Game Development Reference
Allowing busy users to trade money for time is very popular with users and
game designers alike, because it doesn't feel as if it “breaks” the game balance.
Such a trade still allows players to see new content or accomplish in-game goals
without putting huge amounts of time into the game.
Sell Virtual Goods
The sale of virtual goods is likely the most common model for monetizing users
who don't pay for the core game. From avatar item sales that can make your
character look “cooler” (common in dozens of RPGs), to purchasing better guns
or ammunition in Cross Fire , to the sale of user-created items in games like
Second Life , users have proven that they are willing to spend regularly—and
occasionally spend very large sums—on the right kinds of virtual goods. There
are different schools of thought about what kinds of items to sell, how to avoid
breaking game balance, and so on. In fact, these are often some of the most
heated debates among game designers. For the moment, we'll simply mention
this as a top way of monetizing users with microtransactions (and occasionally
not-so-micro), but Chapter 9 will treat with this topic in detail.
Game Content Unlocks and PDLC
For decades, games have released demos for free in an effort to convince
users to buy the full product. Doom and many of the great “shareware” prod-
ucts of the early 1990s used the virality of BBSs and the Internet to distribute
these demos and even gave away install discs containing the first few levels of
gameplay. This practice is still common on Steam, Xbox Live, the PlayStation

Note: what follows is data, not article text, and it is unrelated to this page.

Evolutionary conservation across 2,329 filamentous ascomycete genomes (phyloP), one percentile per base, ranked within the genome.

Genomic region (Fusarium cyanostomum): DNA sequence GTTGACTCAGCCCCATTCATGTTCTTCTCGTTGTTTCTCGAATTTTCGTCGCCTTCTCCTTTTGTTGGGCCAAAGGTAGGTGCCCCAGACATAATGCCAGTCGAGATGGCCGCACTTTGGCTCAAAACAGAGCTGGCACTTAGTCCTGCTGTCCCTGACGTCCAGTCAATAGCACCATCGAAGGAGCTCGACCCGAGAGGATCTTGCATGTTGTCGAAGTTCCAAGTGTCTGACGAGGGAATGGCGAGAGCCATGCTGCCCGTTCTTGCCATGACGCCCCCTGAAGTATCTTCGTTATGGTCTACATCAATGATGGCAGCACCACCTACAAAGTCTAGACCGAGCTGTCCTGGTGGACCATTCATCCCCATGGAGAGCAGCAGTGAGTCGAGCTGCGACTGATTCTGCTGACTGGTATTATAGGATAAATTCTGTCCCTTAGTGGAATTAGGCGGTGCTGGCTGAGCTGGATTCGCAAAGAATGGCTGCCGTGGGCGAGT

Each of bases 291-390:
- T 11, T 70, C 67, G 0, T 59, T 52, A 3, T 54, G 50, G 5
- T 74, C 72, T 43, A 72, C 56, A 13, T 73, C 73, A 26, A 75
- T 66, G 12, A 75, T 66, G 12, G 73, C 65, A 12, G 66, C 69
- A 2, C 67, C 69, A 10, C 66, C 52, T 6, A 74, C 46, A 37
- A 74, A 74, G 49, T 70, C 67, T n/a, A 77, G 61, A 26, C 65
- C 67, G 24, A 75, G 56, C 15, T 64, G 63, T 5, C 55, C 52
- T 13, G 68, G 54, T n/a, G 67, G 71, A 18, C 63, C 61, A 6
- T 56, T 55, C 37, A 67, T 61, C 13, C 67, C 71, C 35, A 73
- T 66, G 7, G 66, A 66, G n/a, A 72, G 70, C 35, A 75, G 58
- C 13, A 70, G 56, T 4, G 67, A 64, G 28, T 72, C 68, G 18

Network, and many PC products. Fundamentally, this method of giving some of
the game away but asking users to pay to unlock the rest is just a variant on the
practice of asking users to pay for content.
The strict division between a demo and a full game is beginning to dis-
solve, though. Instead of making the user's choice a binary one, you can offer
many different bits of content and let users pick and choose which they want
to unlock. For example, in a world with many different play spaces to explore,
you can charge a user a small fee to gain access to more advanced areas.
Alternately, you could allow users to play with one character class, but charge
them for the ability to play as characters of a different type. Pinball FX on the
Xbox gives the core pinball experience away but asks players to buy different
“tables” upon which they might continue their game. New songs are available
for a small charge in Rock Band , as are certain pay-to-play side missions in
games like Dragon Age .
Additional content of various sorts is often available for download outside
of the original or core game “package.” Such content often goes by the moniker